Nearly four months after the fall of Ramadi, the American-backed effort by the Iraqi army to retake the provincial capital from Islamic State militants is moving slowly and fueling concerns that the Iraqis are not up to the task.
"I don't think there is any stomach to retake Ramadi right now and suffer the kind of causalities that such a battle would incur," said retired Army Col. Peter Mansoor, who served in Iraq in 2007 and 2008 as executive officer to retired Army Gen. David Petraeus, who led the war effort at that time. Mansoor now teaches military history at Ohio State University.
Others say the Iraqi army suffers from a debilitating lack of manpower and has never restored its force structure after the mass desertions in 2014 following the Islamic State's initial advance into Iraq.
"They can clear, but they can't hold. They are just going through the same areas over and over," said Joel Wing, an Iraq expert who tracks daily Arabic language news reports on his blog, Musings on Iraq.
He pointed to the examples of Husaybah and East Husaybah, which lie several miles east of Ramadi. Those towns were repeatedly targeted for clearing operations this summer, Wing said.
The total Iraqi force in Anbar province is about 10,000 to 15,000 soldiers, a far smaller number than the estimated 30,000 troops the Iraqis rallied for the battle of Tikrit in March, he said.
The fall of Ramadi to Islamic militants May 17 was a blow to the Pentagon's claims that the militant group, also known as ISIS and ISIL, was on the defensive. It also marked an inflection point for the Obama administration's policy and led to the deployment of about 450 additional U.S. troops to Iraq, setting up a U.S. outpost at Taqaddum Air Base and boosting direct U.S. support to local Sunni tribal militias.
Initially, many Iraqi and U.S. officials vowed to retake the city in a matter of days. But ISIS quickly fortified the city's perimeter with trenches, improvised explosive devices and snipers.
While the Iraqis officially have begun an operation to retake Ramadi, it remains in the "isolation phase" and has made limited inroads into the dense city center, U.S. officials say.
"It is a very challenging fight and the Iraqis are moving on the timeline that they've set for themselves," Air Force Col. Pat Ryder, a spokesman for U.S. Central Command, said recently. "In terms of when we get to the 'seize phase,' I'm not going to speculate about that."
Among the Iraq military's major problems is the absence of a strong chain of command. Thousands of fighters in Anbar are not Iraqi army soldiers but rather members of Shiite militias, which operate independently and often do not coordinate with the traditional forces under the Iraq Ministry of Defense.
"Sometimes they just go off and do whatever they want to do," Wing said of the militias.
The Iraqi army's failure to aggressively attack Ramadi is raising questions about the pillar of U.S. policy that avoids directly arming the Sunni tribal forces and prefers to provide money and weaponry via the Shiite-led central government in Baghdad.
Sunnis complain that the Shiite leaders in Baghdad don't want to supply Sunni tribal forces for fear those Sunnis will join the anti-government extremists.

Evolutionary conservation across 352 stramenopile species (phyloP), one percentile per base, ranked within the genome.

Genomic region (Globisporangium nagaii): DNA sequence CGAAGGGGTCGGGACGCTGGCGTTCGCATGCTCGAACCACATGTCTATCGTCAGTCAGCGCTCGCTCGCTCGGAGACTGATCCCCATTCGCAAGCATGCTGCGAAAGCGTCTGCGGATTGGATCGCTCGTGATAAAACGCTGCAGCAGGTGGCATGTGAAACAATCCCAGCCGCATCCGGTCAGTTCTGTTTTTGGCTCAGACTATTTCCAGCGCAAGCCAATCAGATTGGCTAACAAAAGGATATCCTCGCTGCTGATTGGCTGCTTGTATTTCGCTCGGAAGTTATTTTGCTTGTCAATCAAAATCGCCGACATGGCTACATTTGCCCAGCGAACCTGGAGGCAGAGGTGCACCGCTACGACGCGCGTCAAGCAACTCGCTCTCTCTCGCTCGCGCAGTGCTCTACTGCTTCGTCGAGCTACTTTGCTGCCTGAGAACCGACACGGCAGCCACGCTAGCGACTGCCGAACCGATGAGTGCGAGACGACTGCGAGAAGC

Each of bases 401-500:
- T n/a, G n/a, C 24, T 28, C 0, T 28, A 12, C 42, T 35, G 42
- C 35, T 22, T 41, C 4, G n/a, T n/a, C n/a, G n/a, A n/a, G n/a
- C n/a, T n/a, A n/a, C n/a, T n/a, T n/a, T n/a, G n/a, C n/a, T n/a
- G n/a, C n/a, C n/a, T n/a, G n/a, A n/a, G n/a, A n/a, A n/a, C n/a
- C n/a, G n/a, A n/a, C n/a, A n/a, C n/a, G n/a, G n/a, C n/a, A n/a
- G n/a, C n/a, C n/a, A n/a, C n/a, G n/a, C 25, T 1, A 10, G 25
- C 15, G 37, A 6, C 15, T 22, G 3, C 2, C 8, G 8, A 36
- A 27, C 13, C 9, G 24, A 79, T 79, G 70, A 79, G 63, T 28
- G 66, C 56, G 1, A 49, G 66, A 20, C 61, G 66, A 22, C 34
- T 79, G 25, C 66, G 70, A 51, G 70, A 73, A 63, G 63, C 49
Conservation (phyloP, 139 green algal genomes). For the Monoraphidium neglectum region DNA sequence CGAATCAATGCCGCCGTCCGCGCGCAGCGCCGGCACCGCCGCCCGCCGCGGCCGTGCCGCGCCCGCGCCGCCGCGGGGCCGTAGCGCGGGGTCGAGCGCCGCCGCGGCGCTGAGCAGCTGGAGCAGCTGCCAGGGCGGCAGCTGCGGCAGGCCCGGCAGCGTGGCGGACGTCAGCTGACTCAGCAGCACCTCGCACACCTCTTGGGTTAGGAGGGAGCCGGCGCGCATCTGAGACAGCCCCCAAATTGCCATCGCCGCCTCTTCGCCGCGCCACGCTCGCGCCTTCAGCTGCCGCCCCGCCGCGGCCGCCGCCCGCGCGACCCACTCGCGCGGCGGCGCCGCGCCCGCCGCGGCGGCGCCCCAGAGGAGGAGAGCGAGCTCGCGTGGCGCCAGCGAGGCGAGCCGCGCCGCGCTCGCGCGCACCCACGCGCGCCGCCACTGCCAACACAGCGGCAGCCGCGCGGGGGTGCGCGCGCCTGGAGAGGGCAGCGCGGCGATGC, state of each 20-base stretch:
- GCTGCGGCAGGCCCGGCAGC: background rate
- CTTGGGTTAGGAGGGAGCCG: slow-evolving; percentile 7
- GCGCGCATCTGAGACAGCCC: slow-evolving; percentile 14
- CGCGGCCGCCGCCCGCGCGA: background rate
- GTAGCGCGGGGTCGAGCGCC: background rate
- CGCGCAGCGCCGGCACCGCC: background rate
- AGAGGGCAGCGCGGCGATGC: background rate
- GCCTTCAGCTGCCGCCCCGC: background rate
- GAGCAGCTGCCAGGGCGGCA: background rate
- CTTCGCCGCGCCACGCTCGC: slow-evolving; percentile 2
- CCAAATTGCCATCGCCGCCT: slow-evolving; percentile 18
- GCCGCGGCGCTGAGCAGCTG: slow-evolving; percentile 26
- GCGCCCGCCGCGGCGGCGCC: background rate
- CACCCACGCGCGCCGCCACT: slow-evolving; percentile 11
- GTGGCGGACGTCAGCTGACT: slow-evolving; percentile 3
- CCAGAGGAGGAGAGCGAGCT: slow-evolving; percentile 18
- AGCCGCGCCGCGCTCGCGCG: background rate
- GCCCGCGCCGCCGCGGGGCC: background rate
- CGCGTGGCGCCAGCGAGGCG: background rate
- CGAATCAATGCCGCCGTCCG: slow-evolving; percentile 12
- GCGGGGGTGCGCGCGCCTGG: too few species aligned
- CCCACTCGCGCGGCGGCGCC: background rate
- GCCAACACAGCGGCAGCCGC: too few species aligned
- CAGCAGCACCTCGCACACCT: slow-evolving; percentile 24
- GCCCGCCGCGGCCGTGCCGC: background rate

Mansoor said there are important parallels between the current crisis and the so-called Sunni Awakening in Iraq about a decade ago, when dozens of Sunni tribes severed their alliance with Islamic extremist groups and began fighting alongside U.S. troops, a development that significantly reduced violence nationwide.
One of the parallels is that the Awakening gained strength when U.S. leaders, especially Petraeus, decided to support it with U.S. resources, Mansoor said.
"Currently we can't do that because any support for Sunni tribal fighters has to be funneled through Baghdad, which is loath to pass any assistance on to Iraqi Sunnis," he said. "This is in part a question of political will in Baghdad, but also calls into question whether the U.S. should be arming Sunni tribes as well as Kurdish forces rather than just funneling assistance through a government that doesn't like them."
The long-term worry that Iraq's three main factions — Sunnis, Shiites and Kurds — may never coalesce into another functioning state is gaining some traction.
Army Gen. Ray Odierno, a former commanding general in the Iraq War, said recently that a future Iraq "might not look like it did in the past."
Asked specifically about partition, or dividing up the country into three parts, Odierno said: "I think that is for the region and politicians to figure out, diplomats to figure out how to work this, but that is something that could happen. ... It might be the only solution. But I'm not ready to say that yet."
Defense Secretary Ash Carter said the current U.S. strategy of relying on local allies on the ground to fight the Islamic State might take time, but will be more successful in the long run.
"We could defeat ISIL — the U.S. military could defeat ISIL. That's not the trick," Carter told a group of service members on Sept. 1. "The trick is to defeat ISIL in a lasting way, and that means that after they're defeated, they need to stay defeated, which means that there need to be local forces representing the local people who keep the kind of extremism that ISIL represents from taking over again.
"You can't defeat ISIL from the outside in, there has to be an inside-out aspect to it. Otherwise, it won't stick ... and we'll be back there in five years, back there in 10 years, back there in 15 years. So we're looking for a lasting defeat."